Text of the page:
Every time a new social platform surfaces, we hear the question “should my campus be on this platform?” While TikTok has been around for a few years, it’s still incredibly popular with your prospective and admitted students. According to Statista, almost half of TikTok’s users are under age 29 and 25% of them are ages 10–19.
So how do you know if it’s a platform your campus should be on? Let’s walk through questions you should consider before adding any new platform or account to your content strategy. And, if you get this question and have to explain your reasoning regularly, consider adding these questions and your answers directly to your content strategy so your reasoning is consistent and easily shareable.
What's Your Campus Goal?
In Episode 1 of Social Strategy Fundamentals, we detail the steps you should take to align your goals with campus priorities. Each goal should be SMART.
If you have defined goals, ask: does TikTok fit into them? If you haven’t defined your goals yet, start there—it’s necessary before you even think of adding another platform to your strategy.
Does TikTok Support the Goals You've Defined?
Successful social media strategy is rooted in goals that reflect your campus’s values and priorities. Your goals shouldn’t be specific to social media; rather, they should support larger campus goals, such as to recruit XX% more students than last year or increase event attendance by YY%. If being on TikTok is a tactic that helps you achieve your goal, it’s worth continuing to explore as a platform, next taking a look at your target audiences.
Is Your Audience on TikTok?
Your target audience is the group of people who must do, believe, or understand something in order for you to achieve your goals. Once you’ve defined your target audience (if you need help doing this, watch Episode 2 of our training series), you can determine if they’re on TikTok. Start with the current social media demographics and try to narrow it down to your specific audience if you can. Consider if there are segments of your audience on TikTok you’re not reaching with the other platforms you’re on.
Another way to find out if your audience is on TikTok is to try searching some keywords related to your campus or student life. Are your students sharing their experiences on TikTok? Are prospective students talking about your campus? Note that even if they are, that's still not reason enough alone to start an account—keep reading!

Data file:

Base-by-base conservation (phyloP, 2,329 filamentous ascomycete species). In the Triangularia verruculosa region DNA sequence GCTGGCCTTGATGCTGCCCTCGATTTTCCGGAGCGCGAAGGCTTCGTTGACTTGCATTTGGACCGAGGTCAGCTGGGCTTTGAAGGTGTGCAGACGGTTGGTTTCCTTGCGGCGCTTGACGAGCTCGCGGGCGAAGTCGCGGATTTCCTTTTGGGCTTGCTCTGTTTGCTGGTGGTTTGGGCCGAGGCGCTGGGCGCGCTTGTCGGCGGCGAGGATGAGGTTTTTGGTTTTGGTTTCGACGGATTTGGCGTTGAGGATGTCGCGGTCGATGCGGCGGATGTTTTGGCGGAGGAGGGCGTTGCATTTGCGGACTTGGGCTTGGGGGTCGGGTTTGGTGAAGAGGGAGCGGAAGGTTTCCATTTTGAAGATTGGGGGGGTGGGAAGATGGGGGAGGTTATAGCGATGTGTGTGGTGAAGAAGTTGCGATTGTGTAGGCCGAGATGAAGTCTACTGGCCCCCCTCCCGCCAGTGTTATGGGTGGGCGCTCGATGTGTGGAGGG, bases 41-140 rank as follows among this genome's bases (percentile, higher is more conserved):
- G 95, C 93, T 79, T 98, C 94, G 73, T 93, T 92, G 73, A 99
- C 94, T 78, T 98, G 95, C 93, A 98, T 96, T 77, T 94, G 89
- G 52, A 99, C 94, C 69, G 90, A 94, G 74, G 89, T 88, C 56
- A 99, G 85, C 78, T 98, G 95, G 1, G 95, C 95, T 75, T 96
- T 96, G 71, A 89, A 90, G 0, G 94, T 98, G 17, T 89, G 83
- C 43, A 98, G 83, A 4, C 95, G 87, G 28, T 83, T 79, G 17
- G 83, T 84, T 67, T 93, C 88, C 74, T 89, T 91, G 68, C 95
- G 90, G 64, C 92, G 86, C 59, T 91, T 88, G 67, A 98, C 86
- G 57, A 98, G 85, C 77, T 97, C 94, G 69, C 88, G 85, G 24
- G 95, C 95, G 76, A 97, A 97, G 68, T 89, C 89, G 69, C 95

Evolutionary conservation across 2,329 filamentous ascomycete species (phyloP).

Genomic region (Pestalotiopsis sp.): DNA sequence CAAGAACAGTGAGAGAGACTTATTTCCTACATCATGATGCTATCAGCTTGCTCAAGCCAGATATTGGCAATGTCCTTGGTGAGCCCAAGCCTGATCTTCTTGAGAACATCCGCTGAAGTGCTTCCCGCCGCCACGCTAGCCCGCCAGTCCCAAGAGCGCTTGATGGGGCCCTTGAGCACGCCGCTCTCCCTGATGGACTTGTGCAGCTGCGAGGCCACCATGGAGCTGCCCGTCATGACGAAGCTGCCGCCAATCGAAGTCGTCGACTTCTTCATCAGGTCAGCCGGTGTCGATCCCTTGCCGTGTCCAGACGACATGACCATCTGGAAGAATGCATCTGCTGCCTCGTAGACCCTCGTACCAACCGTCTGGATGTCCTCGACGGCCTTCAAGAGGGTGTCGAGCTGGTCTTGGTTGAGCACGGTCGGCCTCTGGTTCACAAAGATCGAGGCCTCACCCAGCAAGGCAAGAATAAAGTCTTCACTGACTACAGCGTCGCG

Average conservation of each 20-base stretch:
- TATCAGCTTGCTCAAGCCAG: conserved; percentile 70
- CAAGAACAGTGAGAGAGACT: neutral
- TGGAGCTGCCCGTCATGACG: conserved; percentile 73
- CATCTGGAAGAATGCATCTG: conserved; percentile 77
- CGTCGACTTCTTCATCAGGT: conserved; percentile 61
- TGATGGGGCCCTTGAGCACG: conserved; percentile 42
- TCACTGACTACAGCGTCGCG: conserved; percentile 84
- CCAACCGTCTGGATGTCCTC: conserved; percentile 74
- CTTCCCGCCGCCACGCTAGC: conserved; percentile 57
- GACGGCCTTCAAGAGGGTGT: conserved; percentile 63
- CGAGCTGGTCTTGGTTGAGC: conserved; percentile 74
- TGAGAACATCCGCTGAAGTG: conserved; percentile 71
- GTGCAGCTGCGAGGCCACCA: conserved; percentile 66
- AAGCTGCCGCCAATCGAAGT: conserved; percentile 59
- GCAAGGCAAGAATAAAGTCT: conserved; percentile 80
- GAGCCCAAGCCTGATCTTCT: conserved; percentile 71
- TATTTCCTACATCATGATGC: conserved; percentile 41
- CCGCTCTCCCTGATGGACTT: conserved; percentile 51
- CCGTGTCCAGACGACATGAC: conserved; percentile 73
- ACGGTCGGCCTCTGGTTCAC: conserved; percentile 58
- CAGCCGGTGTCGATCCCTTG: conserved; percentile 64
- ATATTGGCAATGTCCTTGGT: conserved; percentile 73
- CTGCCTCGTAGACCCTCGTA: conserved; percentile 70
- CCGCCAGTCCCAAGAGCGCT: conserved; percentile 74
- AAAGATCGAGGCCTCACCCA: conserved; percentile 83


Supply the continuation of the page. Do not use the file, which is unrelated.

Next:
Do You Have the Resources to Support a New Platform?
Adding another platform to your regular social media work requires additional time and resources to create content, monitor responses, engage, strategize, and more. Especially for platforms centered around mediums that require more time to create and edit, like trendy videos. It’s important to consider if you and/or your team has the bandwidth to take on another platform. Think about what resources your team needs to be successful on the new platform. If it means you’re going to cut back in other areas, consider how that affects your overall strategy and ability to achieve your goals.
Are You Prepared if a Crisis Breaks Out on the Platform?
If conversation or comments on the platform deteriorate, are you and your team prepared to manage and respond appropriately? Just as with overarching crisis communication, it’s helpful to proactively develop a plan for crisis response before it occurs. Before jumping on board a new platform, it’s important to consider your crisis response appropriately and determine if your team is prepared for every outcome.
How Will You Measure Success on TikTok?
As with any social media platform you’re on, measurement should be based on social media metrics and not platform-specific metrics. You want to capture how your content is performing as well as your audience’s perception of your content to give you an accurate understanding of how your messaging is resonating across your social presence in support of your campus goals.
So, Should You Start a TikTok?
As in so many cases, it depends. But the way to answer this question for your campus is to go back to your goals and develop your strategy from there. If your goals align with your audience, capabilities, and resources, then TikTok might be a good fit. If not, capture why it isn't so you can empower others to understand and support not putting critical resources where you won't get a significant return on the investment.
And when the next platform pops up, you’ll have a framework ready to go to determine not "should we have an account," but rather "does starting an account support our goals?"